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By Irene Klotz
CAPE CANAVERAL, Fla., March 23 Space
Systems/Loral is suing rival Orbital ATK over an alleged
theft of proprietary data and business plans for an in-space
satellite servicing technology, according to a complaint filed
The lawsuit is the second in six weeks involving the
companies and their efforts to start a new industry servicing
and repairing satellites in orbit.
At least four confidential SSL documents were viewed and
distributed by an Orbital ATK employee working at NASA’s Langley
Research Center in Hampton, Virginia, where the data is stored
as part of an ongoing SSL partnership with the U.S. space
agency, according to the complaint filed in U.S. District Court
for the Eastern District of Virginia.
Orbital could not immediately be reached for comment.
SSL, a subsidiary of Canada-based MacDonald, Dettwiler and
Associates Ltd., said it was informed of the data
breach by NASA in December 2016.
Orbital acknowledged the unauthorized access of SSL’s data
and fired the employee, but did not respond to questions about
the scope of the breach or about five other Orbital employees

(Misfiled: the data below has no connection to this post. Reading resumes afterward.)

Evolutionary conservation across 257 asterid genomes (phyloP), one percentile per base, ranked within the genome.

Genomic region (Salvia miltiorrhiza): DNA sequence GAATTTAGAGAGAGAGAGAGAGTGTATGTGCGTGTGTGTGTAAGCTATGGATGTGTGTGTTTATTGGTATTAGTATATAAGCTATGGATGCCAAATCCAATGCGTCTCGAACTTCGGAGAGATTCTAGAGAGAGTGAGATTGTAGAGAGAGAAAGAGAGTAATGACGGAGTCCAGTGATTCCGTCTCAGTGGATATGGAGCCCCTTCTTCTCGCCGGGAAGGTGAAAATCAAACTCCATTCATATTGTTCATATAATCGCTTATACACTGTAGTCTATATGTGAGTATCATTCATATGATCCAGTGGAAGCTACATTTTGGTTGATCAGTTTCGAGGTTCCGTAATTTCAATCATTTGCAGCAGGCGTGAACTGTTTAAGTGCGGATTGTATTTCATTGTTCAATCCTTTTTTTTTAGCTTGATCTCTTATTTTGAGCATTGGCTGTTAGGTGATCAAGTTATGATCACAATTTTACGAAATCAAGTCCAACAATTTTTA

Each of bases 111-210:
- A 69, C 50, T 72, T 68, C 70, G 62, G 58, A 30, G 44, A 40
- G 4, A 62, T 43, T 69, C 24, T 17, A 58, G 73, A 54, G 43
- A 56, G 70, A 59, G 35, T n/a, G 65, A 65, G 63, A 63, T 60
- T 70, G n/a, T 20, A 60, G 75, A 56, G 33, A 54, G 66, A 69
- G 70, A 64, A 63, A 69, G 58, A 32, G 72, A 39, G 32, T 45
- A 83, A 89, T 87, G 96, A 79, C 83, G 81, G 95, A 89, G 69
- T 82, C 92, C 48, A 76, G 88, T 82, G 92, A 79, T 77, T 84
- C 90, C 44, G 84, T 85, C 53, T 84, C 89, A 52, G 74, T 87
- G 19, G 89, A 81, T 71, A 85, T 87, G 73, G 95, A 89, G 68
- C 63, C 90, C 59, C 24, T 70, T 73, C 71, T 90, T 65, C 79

whom NASA said may have read the SSL documents, the lawsuit
“With knowledge of this confidential information,
competitors can modify their proposals to undercut any and all
of SSL’s potential advantages,” the suit said.
The documents contain information about SSL’s technology for
robotic satellite assembly, repair and servicing; research and
development efforts; financing and business plans; procurement
and performance strategies; customer development; and
subcontractor and vendor relationships, the suit said.
SSL seeks a jury trial and economic damages in an amount to
NASA said it was informed by Orbital of the data breech in
November and took immediate action to restrict access. An
investigation is underway, NASA spokesman Allard Beutel told
Reuters in an email.
Orbital last month filed suit in the Eastern District of
Virginia to stop the Defense Advanced Research Projects Agency
(DARPA) from awarding a contract to SSL to build the agency a
satellite that can make service calls to other spacecraft.
Orbital says it unveiled a similar business last year and
the DARPA program violates U.S. policy precluding the government
from competing with commercial systems.
SSL, which in December won a NASA contract for another
satellite servicing technology demonstration, says its system is
different from the service Orbital is planning.
(Reporting by Irene Klotz; Editing by Peter Henderson and Dan